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Going Broke for "Free" Public Schools

Families in California and across the country are struggling to pay for homes near what they think are “good” public schools. Many of these “house-poor” families, who spend more than 35 percent of their incomes on housing, are getting a lot less than they bargained for.

Their ranks have quadrupled in just one generation, and home prices for families with school-age children are also growing three times faster than other families. The problem is especially acute in the Golden State, whose cities litter the top-100 list of highest housing foreclosure rates. With seven high-foreclosure cities each on the list, Florida, New York, and Texas are a distant second to California’s dirty dozen, which includes top-ranked Stockton, Sacramento (#5), San Diego (#23), Los Angeles/Long Beach (#29), Orange (#45), and San Francisco (#78).

What drives many families to stretch their budgets to the breaking point is desperation to get their children into decent schools. Authors of The Two-Income Trap: Why Middle-Class Parents are Going Broke Elizabeth Warren and Amelia Warren Tyagi explain that “when a family buys a house, it buys much more than shelter from the rain. It also buys a public-school system.”

Countless California families are moving to affluent suburbs so their children can attend public schools touted as outstanding by district superintendents, real-estate agents, local and state departments of education. But just how good are those schools? As a new PRI book puts it: Not as Good as You Think: Why the Middle Class Needs School Choice.

Many parents and their elected officials will be shocked to learn that there are hundreds of affluent, underperforming public schools throughout the Golden State in areas with median home prices exceeding $1 million.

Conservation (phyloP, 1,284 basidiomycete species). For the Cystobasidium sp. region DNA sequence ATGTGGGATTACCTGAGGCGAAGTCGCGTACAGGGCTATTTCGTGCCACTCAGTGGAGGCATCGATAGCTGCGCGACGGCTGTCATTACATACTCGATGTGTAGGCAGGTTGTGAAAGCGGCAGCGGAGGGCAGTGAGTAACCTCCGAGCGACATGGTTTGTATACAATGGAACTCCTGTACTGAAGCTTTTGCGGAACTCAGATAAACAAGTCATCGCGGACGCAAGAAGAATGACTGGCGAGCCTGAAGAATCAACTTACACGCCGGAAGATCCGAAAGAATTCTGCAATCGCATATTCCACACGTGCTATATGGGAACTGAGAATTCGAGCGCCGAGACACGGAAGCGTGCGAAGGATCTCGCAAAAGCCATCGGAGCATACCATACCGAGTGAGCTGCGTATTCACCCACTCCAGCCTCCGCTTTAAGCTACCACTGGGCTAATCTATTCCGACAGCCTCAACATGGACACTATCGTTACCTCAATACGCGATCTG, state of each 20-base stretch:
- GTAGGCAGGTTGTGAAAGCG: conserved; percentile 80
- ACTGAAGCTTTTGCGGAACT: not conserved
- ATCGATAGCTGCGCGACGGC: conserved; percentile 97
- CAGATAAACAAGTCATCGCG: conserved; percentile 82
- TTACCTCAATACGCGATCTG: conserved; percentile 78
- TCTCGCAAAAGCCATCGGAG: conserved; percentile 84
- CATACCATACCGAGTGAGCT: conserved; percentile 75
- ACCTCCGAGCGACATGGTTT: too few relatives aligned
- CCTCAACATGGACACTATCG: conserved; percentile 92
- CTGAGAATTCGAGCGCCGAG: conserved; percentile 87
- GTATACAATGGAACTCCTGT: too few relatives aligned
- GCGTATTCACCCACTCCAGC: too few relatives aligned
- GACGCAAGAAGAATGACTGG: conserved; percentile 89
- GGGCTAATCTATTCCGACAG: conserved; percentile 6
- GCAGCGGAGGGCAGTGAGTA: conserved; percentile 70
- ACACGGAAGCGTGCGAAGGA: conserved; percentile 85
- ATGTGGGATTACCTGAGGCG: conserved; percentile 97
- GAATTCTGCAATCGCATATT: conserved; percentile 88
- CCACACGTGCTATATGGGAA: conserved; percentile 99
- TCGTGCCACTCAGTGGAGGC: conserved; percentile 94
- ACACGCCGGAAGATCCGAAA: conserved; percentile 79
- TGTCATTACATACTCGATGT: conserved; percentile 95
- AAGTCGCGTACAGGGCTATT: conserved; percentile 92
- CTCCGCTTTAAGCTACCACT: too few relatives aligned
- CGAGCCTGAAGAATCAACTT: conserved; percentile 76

In fact, at more than one in 10 affluent California public schools, a majority of students in at least one grade score

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Students Would Benefit from Diverse Virtual Schools (Sarah Brodsky)

What kind of student enrolls in a course online? It could be someone who needs to do remedial work, or a student who wants to study more challenging material at a higher grade level. Students who are home schooled, whose high schools don’t offer advanced placement courses, who want to take an additional foreign language, or who just want to work at their own pace might all benefit from virtual school. These students are each looking for different things when they sign up for online courses. But under Missouri’s current Virtual Instruction Program, they have to settle for one-size-fits-all online instruction.



Spare Us the Spin (Neal McCluskey)

Last week, when I heard that the new National Assessment of Educational Progress (NAEP) civics and U.S. history results were about to be released, my curiosity was piqued. No, not in anticipation of finding out whether the results would be dismal or dismal-er, but because I really wanted to see how the Bush administration would handle the news, good or bad. Schools aren’t held accountable for civics and U.S. history under the No Child Left Behind Act (NCLB) and I couldn’t wait to see how the administration would somehow tie the results to its favorite law.



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